Annie Ropeik

IPBS Economy Reporter

Annie Ropeik is the economy and business reporter for the Indiana Public Broadcasting network, based at WBAA. She’s covered farming, fisheries and other industries at public radio stations from Massachusetts and Delaware to Alaska’s Aleutian Islands, and earned accolades from the Alaska and Delaware Press Clubs for her reporting on rural business issues. Originally from Silver Spring, Md., Annie has a Hoosier mother and a degree in classics from Boston University. She also performs a mean car concert, boasts a worryingly encyclopedic knowledge of One Direction lyrics and is a Hufflepuff.

Environmental Protection Agency Administrator Scott Pruitt made his first visit to a Superfund site Wednesday, meeting in East Chicago with lawmakers and residents affected by lead contamination.

Pruitt made a short statement outside a shuttered elementary school in the USS Lead Superfund, after a closed briefing with Gov. Eric Holcomb, state and federal lawmakers, and local officials.

“And the reason I’m here is because it’s important that we restore confidence for the people here in this community, that we’re gonna get it right going forward,” Pruitt says.

Egg producers are scrambling to keep up with rising corporate demand for cage-free eggs.

For Indiana-based Rose Acre Farms, the nation’s second-biggest egg producer, that means building three huge, new, high-efficiency cage-free houses in Pulaski County – capable of churning out a million eggs a day.

Going cage-free is not as simple as setting chickens loose, or taking cages out of a conventional chicken house. It can cost up to $50 a bird, and construction can take months.

A new report from the Animal Welfare Institute says Indiana lags in enforcing humane slaughter rules at small, state-inspected meat plants – that it issues citations, but never stops production.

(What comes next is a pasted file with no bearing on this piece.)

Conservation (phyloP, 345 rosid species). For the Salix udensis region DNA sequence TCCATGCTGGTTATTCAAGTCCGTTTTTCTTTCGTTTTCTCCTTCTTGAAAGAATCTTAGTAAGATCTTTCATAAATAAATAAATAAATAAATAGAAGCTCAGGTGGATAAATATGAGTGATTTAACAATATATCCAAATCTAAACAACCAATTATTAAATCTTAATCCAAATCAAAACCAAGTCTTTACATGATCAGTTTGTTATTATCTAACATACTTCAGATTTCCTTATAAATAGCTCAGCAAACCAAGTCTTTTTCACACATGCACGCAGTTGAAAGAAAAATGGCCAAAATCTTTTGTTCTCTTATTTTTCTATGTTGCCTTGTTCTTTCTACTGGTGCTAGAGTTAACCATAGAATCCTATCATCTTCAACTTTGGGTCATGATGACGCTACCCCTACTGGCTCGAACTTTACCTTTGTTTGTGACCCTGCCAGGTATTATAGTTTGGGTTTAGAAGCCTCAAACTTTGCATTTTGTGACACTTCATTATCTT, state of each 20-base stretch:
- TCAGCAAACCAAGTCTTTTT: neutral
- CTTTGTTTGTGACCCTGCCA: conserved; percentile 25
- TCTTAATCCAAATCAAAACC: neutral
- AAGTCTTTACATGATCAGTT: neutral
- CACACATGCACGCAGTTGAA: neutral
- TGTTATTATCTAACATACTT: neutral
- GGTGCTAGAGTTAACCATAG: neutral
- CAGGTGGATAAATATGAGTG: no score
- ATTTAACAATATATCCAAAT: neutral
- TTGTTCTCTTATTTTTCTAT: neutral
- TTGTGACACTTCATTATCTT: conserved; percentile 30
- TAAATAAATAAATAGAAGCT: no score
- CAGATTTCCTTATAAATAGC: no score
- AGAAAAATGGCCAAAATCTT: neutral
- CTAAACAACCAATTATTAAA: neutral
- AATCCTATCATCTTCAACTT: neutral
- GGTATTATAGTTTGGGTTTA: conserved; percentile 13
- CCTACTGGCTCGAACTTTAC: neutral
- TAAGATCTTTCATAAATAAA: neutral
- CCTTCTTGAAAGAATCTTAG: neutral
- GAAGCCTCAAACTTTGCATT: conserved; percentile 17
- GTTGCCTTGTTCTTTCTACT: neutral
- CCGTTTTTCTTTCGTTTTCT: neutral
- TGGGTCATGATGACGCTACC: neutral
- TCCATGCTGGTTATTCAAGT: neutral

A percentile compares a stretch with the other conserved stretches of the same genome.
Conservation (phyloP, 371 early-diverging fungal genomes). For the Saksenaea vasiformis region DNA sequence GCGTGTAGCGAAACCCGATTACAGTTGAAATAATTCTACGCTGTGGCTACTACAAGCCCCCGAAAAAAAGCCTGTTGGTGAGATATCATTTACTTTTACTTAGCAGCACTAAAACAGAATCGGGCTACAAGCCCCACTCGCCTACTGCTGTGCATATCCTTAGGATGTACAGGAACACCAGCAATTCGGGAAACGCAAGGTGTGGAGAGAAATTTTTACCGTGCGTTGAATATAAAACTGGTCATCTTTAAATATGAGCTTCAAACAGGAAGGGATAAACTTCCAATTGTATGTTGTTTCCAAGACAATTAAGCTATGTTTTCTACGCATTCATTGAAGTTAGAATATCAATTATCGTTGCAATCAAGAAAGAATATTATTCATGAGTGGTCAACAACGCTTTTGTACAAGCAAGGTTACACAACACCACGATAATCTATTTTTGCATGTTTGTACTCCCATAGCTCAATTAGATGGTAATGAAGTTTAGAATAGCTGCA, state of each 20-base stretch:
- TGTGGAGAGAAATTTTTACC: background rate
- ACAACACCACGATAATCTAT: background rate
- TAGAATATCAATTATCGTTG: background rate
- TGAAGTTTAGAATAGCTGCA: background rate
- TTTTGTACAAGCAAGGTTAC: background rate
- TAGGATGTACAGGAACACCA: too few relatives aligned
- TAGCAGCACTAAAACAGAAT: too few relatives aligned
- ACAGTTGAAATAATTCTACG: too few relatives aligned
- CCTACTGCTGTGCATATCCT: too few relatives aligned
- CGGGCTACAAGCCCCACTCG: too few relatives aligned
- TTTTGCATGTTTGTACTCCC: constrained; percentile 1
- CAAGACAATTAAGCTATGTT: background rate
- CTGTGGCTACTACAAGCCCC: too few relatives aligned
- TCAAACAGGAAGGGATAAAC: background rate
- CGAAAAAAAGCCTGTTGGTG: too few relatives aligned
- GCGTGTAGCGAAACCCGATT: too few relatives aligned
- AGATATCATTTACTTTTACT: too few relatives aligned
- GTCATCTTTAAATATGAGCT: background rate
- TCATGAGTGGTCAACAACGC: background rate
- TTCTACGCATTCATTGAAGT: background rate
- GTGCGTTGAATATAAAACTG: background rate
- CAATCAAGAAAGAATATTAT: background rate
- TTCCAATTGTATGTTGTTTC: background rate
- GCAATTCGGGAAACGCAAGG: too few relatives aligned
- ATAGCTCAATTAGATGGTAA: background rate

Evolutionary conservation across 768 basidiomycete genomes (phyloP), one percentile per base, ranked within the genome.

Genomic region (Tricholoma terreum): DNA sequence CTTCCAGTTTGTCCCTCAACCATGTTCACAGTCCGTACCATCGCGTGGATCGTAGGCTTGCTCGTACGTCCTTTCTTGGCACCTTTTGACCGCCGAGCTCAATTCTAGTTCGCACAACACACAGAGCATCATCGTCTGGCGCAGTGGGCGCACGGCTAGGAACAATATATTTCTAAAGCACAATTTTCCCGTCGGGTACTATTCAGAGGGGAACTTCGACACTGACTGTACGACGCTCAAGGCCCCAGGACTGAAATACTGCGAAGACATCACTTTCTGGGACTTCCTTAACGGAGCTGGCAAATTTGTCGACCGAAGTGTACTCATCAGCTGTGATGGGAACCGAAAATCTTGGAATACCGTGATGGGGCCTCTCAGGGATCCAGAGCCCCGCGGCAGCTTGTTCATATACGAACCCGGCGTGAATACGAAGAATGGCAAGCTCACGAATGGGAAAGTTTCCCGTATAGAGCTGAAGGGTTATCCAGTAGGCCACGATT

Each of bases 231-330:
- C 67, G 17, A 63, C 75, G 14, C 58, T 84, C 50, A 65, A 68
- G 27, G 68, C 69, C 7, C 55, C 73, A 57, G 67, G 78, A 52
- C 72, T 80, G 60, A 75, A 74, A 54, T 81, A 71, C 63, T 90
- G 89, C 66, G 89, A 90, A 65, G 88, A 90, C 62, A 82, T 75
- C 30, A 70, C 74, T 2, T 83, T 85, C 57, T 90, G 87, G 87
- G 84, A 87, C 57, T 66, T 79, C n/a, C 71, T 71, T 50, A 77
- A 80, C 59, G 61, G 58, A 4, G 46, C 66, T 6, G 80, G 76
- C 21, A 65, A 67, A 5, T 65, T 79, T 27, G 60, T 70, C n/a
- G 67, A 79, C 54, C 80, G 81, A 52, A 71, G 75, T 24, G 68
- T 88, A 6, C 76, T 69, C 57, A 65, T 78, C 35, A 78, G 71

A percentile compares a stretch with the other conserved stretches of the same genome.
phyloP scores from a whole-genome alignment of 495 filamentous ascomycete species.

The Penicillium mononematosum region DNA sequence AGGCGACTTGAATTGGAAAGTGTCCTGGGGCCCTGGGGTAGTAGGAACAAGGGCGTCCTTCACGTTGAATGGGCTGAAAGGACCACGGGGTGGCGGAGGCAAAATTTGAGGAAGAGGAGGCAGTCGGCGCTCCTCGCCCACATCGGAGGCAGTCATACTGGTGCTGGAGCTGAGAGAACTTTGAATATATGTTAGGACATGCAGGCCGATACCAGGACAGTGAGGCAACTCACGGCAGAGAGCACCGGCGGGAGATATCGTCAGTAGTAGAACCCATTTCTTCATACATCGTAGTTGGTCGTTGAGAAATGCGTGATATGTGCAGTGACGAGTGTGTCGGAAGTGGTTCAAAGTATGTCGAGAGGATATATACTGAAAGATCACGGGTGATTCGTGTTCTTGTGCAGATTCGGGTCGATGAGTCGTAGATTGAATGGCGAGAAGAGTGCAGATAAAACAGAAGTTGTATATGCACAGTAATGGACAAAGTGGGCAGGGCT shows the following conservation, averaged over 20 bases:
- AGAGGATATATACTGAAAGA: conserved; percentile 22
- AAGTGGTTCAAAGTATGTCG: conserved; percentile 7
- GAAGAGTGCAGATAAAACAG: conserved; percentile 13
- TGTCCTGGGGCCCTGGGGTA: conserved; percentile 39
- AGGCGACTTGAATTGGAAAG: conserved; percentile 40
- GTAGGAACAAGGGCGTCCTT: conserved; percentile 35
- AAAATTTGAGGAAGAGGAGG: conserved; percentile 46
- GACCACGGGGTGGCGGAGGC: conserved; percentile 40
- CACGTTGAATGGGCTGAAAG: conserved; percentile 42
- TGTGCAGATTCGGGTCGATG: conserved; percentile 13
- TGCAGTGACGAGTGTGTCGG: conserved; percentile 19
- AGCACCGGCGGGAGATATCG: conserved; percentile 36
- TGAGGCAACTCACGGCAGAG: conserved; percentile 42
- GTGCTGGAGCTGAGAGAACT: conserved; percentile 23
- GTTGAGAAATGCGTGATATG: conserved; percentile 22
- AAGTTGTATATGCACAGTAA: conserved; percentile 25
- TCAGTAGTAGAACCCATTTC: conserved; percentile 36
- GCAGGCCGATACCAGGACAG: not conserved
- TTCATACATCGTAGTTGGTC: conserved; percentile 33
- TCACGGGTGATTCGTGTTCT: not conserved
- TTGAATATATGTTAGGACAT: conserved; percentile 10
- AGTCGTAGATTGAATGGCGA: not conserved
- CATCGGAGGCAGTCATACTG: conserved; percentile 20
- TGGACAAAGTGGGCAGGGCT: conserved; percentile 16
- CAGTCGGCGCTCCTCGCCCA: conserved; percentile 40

The Indiana Board of Animal Health took issue with that logic, saying its inspectors are doing their jobs.

The Environmental Protection Agency and East Chicago’s mayor remain at a standstill over the future of a lead-contaminated public housing complex.

After Mayor Anthony Copeland doubled down on his insistence that the EPA clean West Calumet Housing Complex to a residential standard, the EPA has maintained it can’t move forward with cleanup until it gets more information from the city.

Dozens of families are still living in East Chicago’s lead-contaminated West Calumet Housing Complex, a week after the city had wanted everyone moved out.

In late March, the East Chicago Housing Authority assigned remaining West Calumet residents to temporary public housing units elsewhere in the city, as well as in Gary and Chicago.

Purdue University researchers are releasing new findings about how Indiana counties regulate big livestock farms, in hopes of determining what rules work best to help farmers get along with their neighbors.

Paul Ebner’s team at Purdue has spent years mapping out the wide range of zoning rules counties use to regulate confined animal feeding operations – known as CFOs – and their bigger, more concentrated counterparts, called CAFOs.

President Donald Trump is touting a new survey from the National Association of Manufacturers that shows record optimism among American factory owners – a rosier picture than a similar Indiana survey painted last fall.

 

March 31 was supposed to be the deadline for families in a lead-contaminated public housing complex in East Chicago, Indiana to move out, or be sent to temporary housing. But some are still appealing those assignments – and they won’t be forced out until their complaints are settled.

Hearings for residents who filed grievances about their temporary housing assignments will be held Monday April 3 and Tuesday April 4.

 

EDITOR’S NOTE: Since this story was published, federal officials have said that West Calumet families with nowhere else to go will now have until Monday, April 3, to appeal their temporary housing assignments before they’re forced to move. This story has been updated to reflect this change, and we’ll keep following the situation as it develops. 

The Indiana Economic Development Corporation has approved $7 million in tax incentives for the Carrier company to keep about a thousand jobs in Indianapolis.

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